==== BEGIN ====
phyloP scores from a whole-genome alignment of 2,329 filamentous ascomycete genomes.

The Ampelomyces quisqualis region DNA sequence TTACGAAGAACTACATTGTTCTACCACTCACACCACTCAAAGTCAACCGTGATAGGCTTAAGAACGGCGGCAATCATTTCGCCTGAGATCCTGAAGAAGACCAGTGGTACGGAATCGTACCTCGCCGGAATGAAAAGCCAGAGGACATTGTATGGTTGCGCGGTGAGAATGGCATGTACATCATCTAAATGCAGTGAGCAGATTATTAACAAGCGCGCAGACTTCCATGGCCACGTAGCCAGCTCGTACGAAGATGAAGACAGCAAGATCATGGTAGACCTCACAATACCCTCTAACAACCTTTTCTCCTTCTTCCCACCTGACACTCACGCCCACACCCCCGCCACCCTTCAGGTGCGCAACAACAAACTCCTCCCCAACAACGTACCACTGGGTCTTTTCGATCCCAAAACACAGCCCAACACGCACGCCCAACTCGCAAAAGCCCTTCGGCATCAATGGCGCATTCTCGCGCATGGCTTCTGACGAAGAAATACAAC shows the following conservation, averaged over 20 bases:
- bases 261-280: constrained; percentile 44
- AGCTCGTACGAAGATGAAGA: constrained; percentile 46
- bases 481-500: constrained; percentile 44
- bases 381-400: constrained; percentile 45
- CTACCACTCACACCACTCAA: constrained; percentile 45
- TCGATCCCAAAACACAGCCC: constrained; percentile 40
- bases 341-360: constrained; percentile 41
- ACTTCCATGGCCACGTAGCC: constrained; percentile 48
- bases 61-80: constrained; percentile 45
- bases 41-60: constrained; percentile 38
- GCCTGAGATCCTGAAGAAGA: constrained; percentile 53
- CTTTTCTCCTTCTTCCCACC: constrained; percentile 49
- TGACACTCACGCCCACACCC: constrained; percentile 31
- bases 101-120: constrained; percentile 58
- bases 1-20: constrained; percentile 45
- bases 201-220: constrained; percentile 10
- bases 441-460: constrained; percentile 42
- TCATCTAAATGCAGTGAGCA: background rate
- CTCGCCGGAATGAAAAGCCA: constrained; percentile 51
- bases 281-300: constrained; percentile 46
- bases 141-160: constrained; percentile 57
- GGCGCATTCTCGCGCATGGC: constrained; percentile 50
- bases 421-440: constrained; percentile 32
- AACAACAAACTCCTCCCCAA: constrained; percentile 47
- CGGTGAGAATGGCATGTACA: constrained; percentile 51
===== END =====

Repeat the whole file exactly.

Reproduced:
phyloP scores from a whole-genome alignment of 2,329 filamentous ascomycete genomes.

The Ampelomyces quisqualis region DNA sequence TTACGAAGAACTACATTGTTCTACCACTCACACCACTCAAAGTCAACCGTGATAGGCTTAAGAACGGCGGCAATCATTTCGCCTGAGATCCTGAAGAAGACCAGTGGTACGGAATCGTACCTCGCCGGAATGAAAAGCCAGAGGACATTGTATGGTTGCGCGGTGAGAATGGCATGTACATCATCTAAATGCAGTGAGCAGATTATTAACAAGCGCGCAGACTTCCATGGCCACGTAGCCAGCTCGTACGAAGATGAAGACAGCAAGATCATGGTAGACCTCACAATACCCTCTAACAACCTTTTCTCCTTCTTCCCACCTGACACTCACGCCCACACCCCCGCCACCCTTCAGGTGCGCAACAACAAACTCCTCCCCAACAACGTACCACTGGGTCTTTTCGATCCCAAAACACAGCCCAACACGCACGCCCAACTCGCAAAAGCCCTTCGGCATCAATGGCGCATTCTCGCGCATGGCTTCTGACGAAGAAATACAAC shows the following conservation, averaged over 20 bases:
- bases 261-280: constrained; percentile 44
- AGCTCGTACGAAGATGAAGA: constrained; percentile 46
- bases 481-500: constrained; percentile 44
- bases 381-400: constrained; percentile 45
- CTACCACTCACACCACTCAA: constrained; percentile 45
- TCGATCCCAAAACACAGCCC: constrained; percentile 40
- bases 341-360: constrained; percentile 41
- ACTTCCATGGCCACGTAGCC: constrained; percentile 48
- bases 61-80: constrained; percentile 45
- bases 41-60: constrained; percentile 38
- GCCTGAGATCCTGAAGAAGA: constrained; percentile 53
- CTTTTCTCCTTCTTCCCACC: constrained; percentile 49
- TGACACTCACGCCCACACCC: constrained; percentile 31
- bases 101-120: constrained; percentile 58
- bases 1-20: constrained; percentile 45
- bases 201-220: constrained; percentile 10
- bases 441-460: constrained; percentile 42
- TCATCTAAATGCAGTGAGCA: background rate
- CTCGCCGGAATGAAAAGCCA: constrained; percentile 51
- bases 281-300: constrained; percentile 46
- bases 141-160: constrained; percentile 57
- GGCGCATTCTCGCGCATGGC: constrained; percentile 50
- bases 421-440: constrained; percentile 32
- AACAACAAACTCCTCCCCAA: constrained; percentile 47
- CGGTGAGAATGGCATGTACA: constrained; percentile 51